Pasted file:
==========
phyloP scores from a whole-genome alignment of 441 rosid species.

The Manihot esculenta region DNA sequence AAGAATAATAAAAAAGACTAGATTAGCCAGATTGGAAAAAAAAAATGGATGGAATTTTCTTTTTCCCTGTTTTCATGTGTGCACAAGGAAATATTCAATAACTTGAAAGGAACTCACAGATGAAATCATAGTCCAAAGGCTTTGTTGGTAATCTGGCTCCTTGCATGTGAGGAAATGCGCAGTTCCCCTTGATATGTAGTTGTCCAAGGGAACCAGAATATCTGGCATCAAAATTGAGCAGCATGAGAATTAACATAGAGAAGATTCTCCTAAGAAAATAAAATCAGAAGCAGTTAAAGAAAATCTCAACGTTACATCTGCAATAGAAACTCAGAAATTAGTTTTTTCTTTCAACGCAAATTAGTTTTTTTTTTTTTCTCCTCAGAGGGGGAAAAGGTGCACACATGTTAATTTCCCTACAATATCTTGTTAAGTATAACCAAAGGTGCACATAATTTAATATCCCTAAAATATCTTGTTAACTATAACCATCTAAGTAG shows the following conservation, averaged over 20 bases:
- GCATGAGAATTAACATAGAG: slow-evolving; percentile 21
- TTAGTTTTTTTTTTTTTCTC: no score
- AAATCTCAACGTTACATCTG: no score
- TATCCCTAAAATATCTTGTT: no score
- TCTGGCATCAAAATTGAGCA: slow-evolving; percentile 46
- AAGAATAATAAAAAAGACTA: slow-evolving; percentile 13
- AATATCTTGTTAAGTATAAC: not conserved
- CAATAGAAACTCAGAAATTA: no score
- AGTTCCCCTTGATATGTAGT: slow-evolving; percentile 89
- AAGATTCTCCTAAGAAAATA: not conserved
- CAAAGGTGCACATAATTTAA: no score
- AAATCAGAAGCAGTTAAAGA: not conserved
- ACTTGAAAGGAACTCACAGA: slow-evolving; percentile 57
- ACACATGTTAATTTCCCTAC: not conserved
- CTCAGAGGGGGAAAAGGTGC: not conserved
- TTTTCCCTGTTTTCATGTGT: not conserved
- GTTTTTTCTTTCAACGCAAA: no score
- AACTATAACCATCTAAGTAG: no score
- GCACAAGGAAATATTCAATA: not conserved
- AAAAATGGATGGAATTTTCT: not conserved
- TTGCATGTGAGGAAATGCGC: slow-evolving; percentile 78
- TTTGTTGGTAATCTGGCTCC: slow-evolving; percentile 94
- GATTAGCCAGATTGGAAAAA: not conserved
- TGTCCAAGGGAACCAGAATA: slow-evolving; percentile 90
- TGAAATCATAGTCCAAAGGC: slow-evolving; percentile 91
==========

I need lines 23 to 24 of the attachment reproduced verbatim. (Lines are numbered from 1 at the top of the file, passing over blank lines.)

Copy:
- TTGCATGTGAGGAAATGCGC: slow-evolving; percentile 78
- TTTGTTGGTAATCTGGCTCC: slow-evolving; percentile 94